Monday, November 30th


ROGER THUROW, Author and Journalist, Wall Street Journal – ENOUGH: Why the World's Poorest Starve in an Age of Plenty

Roger Thurow has been a Wall Street Journal foreign correspondent for twenty years and has reported from more than sixty countries, including two dozen in Africa.

Co-authors Thurow and Kilman have teamed up to produce a stream of page 1 stories in the Journal that have broken new ground in our understanding of the forces behind famine.

Their pieces on three 2003 famines were a finalist for the 2004 Pulitzer Prize in International Reporting. In 2005, Thurow and Kilman were honored by the United Nations for their reporting on humanitarian and development issues.

For more than forty years, humankind has had the knowledge, tools, and resources to end chronic hunger worldwide. Yet at the start of the twenty-first century, 25,000 people a day — and nearly six million children a year — die of hunger, malnutrition, and related diseases. Malnutrition kills more Africans than AIDS and malaria combined.

We in the West tend to think of famine as a natural disaster, brought about by drought; or as the legacy of war and corrupt leaders. But Roger Thurow and Scott Kilman, award-winning writers on Africa, development, and agriculture, see famine as the result of bad policies spanning the political spectrum. In this compelling investigative narrative, they explain through vivid human stories how the agricultural revolutions that transformed Asia and Latin America stopped short in Africa, and how our sometimes well-intentioned strategies—alternating with ignorance and neglect—have conspired to keep the world’s poorest people hungry and unable to feed themselves.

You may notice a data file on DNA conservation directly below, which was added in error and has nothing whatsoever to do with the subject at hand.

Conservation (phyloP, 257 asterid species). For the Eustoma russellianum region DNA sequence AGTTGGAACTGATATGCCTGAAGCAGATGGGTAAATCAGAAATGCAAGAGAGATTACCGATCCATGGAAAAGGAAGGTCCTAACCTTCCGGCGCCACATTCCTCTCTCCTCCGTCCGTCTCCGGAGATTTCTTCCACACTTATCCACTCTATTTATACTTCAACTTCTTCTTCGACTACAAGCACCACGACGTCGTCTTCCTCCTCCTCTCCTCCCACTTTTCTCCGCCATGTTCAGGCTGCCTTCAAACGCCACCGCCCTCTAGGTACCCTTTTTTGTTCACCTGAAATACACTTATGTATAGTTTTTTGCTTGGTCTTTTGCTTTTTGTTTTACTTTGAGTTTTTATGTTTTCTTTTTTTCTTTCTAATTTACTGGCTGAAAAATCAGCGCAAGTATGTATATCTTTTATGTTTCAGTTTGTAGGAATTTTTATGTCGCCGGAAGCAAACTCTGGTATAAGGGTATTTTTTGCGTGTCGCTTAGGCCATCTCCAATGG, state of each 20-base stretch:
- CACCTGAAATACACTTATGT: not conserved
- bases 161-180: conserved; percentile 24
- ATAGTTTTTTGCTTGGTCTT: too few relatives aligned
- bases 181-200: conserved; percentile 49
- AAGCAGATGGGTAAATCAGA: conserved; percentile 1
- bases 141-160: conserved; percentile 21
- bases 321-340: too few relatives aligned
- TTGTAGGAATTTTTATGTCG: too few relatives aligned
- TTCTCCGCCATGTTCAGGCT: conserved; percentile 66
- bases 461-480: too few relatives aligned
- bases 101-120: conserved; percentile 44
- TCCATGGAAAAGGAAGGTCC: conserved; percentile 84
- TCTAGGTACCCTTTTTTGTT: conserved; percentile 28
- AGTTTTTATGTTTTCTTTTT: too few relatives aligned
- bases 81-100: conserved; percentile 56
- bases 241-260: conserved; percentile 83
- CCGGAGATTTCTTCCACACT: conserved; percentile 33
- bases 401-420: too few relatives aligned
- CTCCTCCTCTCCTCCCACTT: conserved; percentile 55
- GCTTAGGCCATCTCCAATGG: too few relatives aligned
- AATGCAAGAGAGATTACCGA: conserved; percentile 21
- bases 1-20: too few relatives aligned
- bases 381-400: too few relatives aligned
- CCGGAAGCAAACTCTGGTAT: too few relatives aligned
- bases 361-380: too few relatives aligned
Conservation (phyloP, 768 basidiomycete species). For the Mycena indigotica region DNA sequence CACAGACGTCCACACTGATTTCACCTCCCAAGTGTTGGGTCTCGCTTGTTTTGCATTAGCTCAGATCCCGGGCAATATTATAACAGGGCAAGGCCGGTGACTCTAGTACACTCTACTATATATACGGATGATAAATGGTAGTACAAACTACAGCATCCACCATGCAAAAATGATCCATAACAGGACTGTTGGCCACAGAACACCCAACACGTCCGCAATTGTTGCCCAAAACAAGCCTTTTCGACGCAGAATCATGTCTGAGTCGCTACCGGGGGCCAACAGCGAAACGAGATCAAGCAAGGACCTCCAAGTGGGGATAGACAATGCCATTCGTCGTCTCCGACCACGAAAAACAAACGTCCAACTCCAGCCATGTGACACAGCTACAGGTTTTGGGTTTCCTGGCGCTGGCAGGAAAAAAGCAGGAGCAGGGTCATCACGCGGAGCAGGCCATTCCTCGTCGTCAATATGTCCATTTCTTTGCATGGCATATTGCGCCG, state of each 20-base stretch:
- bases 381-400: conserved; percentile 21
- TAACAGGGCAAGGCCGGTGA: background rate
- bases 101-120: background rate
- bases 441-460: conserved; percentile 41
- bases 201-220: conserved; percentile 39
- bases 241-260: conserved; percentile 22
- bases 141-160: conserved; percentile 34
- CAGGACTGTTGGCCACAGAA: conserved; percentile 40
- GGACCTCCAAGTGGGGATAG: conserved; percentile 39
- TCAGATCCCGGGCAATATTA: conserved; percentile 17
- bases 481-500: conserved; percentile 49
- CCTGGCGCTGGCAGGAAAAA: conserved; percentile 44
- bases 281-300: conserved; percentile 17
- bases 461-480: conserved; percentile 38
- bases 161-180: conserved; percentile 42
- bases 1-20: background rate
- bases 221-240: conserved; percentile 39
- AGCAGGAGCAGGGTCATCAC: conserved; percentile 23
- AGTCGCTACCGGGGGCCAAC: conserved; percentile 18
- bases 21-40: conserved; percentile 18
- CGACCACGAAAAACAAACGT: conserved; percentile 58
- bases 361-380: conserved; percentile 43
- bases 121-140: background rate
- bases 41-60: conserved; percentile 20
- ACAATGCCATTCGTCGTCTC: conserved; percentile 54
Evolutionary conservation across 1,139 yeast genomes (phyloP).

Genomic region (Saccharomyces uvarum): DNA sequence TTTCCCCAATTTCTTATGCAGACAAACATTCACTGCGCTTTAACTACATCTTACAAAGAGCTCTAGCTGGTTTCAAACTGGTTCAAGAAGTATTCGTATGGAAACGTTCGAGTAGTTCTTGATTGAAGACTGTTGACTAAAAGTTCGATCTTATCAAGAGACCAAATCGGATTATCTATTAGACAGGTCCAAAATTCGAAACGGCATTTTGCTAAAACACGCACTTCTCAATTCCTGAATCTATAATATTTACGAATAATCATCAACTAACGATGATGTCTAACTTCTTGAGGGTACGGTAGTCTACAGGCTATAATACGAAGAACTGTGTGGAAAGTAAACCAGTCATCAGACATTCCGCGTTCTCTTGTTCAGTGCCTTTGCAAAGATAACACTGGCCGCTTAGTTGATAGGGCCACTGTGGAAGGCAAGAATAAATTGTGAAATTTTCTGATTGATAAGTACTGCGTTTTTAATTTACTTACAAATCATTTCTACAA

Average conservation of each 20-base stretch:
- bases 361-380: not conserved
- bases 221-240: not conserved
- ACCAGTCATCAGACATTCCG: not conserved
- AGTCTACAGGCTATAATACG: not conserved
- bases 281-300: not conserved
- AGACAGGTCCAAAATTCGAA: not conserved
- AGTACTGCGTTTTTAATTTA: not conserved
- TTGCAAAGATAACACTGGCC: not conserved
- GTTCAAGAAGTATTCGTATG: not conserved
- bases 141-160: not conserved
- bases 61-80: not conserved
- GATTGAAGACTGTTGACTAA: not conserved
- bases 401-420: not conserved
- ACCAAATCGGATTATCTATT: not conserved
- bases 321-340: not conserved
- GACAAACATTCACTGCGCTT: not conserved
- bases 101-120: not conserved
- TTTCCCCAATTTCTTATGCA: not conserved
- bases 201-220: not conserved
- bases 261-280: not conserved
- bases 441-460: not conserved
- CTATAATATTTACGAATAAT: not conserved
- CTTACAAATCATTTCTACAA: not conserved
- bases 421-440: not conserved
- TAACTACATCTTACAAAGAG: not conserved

And they argue passionately and convincingly that this generation is the one that could finally end the scourge that has haunted the human race since its beginning.


The Graduate School of Journalism and the Center for African Studies


Library - North Gate Hall

Get directions to Library - North Gate Hall